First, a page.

'I Am Shaking': Indian American Parents React to Mass Shooting at Texas School

"If thoughts and prayers were enough, then leave the country to run on thoughts and prayers," one mother said.

South Asians
3 min read
Edited By :Ahamad Fuwad

The United States is still reeling from the horrifying mass shooting that occured at an elementary school in Uvalde, Texas, on 24 May.

Twenty people including 19 children were shot dead by an 18-year-old gunman, who was then killed by law enforcement.

While the gun control debate rages on, and lawmakers figure out how to proceed to keep the American people safe from gun violence, three Indian-American mothers spoke to The Quint about their concerns and how they fear for the safety of their children.


How Did the News From Texas Affect You?

"Not again. Not again. This can't be happening in the United States of America," says Neha Mahajan, a mother of two kids aged 10 and 16, based in New Jersey.

"I actually felt guilty for not having hugged my daughter," she adds.

Radhika Sharma, a mother to two kids aged 12 and 17, also based in New Jersey, tells The Quint that her immediate reaction to the shooting "was of shock, which was immediately replaced by anger and frustration."

"There is a lot of anger and frustration in our local group, and people need to chanel this, so that it ends up in voting."

The Quint also spoke to Ruchi Lamba, a mother of two kids aged 15 and 10, based in California.

"No parent needs to go through this, where they have to be scared that their children go die when they go to school," she asserts.

"Every time it happens we all make a big noise about it but then nothing gets done."


How Do You Discuss Such a Difficult Topic With Your Kids?

"It's a hard discussion. It's a very hard discussion. My 16-year-old came up to me today and spoke about the drills (to prepare for gun violence) that they have been having since elementary school," Mahajan says.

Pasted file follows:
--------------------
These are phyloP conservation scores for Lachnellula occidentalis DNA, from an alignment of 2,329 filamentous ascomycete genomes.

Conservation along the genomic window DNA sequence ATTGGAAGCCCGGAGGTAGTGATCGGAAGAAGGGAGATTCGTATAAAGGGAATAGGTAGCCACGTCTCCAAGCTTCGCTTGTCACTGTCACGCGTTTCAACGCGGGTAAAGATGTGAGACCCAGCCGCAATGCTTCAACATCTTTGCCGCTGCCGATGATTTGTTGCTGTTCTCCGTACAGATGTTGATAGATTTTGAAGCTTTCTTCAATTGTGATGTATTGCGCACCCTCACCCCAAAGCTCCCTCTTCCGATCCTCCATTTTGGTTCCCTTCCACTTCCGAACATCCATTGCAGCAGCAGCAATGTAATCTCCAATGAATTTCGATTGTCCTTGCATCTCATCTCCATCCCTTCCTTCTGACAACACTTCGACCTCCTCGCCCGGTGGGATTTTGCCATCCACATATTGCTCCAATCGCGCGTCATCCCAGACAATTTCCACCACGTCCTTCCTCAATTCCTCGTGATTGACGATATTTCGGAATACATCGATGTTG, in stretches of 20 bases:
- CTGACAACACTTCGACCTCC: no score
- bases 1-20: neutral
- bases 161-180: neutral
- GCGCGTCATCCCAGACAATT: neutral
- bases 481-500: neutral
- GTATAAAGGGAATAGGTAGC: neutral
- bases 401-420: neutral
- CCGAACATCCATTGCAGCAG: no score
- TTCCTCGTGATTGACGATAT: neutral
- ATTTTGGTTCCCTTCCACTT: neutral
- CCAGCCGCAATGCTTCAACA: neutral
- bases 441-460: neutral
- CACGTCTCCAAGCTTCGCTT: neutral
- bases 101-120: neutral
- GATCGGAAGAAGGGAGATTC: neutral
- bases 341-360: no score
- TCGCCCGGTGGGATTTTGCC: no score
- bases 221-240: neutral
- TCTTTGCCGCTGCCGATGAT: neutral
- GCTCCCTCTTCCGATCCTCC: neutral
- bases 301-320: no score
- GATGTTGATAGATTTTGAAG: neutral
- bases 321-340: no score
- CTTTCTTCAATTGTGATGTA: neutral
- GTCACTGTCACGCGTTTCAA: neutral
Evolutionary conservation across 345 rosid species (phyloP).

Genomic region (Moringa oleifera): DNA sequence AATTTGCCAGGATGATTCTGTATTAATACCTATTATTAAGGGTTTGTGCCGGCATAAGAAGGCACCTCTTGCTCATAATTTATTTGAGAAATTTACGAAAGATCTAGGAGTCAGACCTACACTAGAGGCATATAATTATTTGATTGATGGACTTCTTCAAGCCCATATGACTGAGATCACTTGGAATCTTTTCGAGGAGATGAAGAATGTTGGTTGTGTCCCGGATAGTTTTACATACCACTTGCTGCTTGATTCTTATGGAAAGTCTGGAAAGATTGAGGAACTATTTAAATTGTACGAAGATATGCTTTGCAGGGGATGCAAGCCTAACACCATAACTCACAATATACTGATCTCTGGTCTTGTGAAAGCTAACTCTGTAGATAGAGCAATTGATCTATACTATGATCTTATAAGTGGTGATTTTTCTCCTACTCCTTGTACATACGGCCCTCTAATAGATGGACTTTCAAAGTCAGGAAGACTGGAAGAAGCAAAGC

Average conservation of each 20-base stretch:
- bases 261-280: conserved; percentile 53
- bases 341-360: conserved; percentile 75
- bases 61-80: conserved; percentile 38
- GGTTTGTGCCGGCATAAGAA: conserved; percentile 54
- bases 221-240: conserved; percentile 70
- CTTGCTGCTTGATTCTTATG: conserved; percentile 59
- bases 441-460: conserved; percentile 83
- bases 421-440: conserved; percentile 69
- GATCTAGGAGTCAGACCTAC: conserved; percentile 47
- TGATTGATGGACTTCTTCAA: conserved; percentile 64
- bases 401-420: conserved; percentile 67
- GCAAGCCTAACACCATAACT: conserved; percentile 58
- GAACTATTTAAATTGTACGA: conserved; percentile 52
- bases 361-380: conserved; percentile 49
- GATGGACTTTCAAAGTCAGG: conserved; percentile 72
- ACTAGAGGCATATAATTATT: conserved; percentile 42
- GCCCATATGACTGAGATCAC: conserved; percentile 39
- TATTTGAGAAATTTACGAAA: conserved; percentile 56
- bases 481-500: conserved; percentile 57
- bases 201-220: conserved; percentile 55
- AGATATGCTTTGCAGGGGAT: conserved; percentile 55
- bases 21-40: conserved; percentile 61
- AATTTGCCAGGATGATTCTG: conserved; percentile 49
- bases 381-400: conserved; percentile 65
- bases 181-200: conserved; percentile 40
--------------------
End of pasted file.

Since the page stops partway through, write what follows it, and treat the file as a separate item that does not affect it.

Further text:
"Imagine she was boasting to me how well she camouflages with the band instruments that in her class where she goes and hides. Imagine the psyche of the child!"

Sharma also speaks briefly about the school drills and said that while her older kid understands issues like gun violence better, her 12-year-old, upon being told about the Texas shooting, "had a very shocked expression" after which she "promptly changed the topic."

"I need them to go to school. I don't need them to be anxious."

Similarly, Lamba tells The Quint that she will keep these conversations "age-appropriate" when its comes to her kids with respect to awareness about gun violence.

"I'll tell my teenage son to keep an eye on people around you."


How Should the Country Tackle Gun Violence?

"If thoughts and prayers were enough, then how about you leave the country to run on thoughts and prayers," Mahajan says frustratedly when asked about how she would appeal to lawmakers for impactful change.

"Why can't the gun industry, and the NRA (National Rifle Association), run on thoughts and prayer?"

Talking about the Indian diaspora in the US, Sharma says that "a lot of us remain disconnected (with ground realities in the US). We are still plugged in more to the Indian news. There is a need to get more grounded on what's happening around us."

"I would say change the system," asserts Lamba.

"This is our country, and the country comes before any piece of paper."

(At The Quint, we are answerable only to our audience. Play an active role in shaping our journalism by becoming a member. Because the truth is worth it.)

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Topics:  Indian Diaspora 

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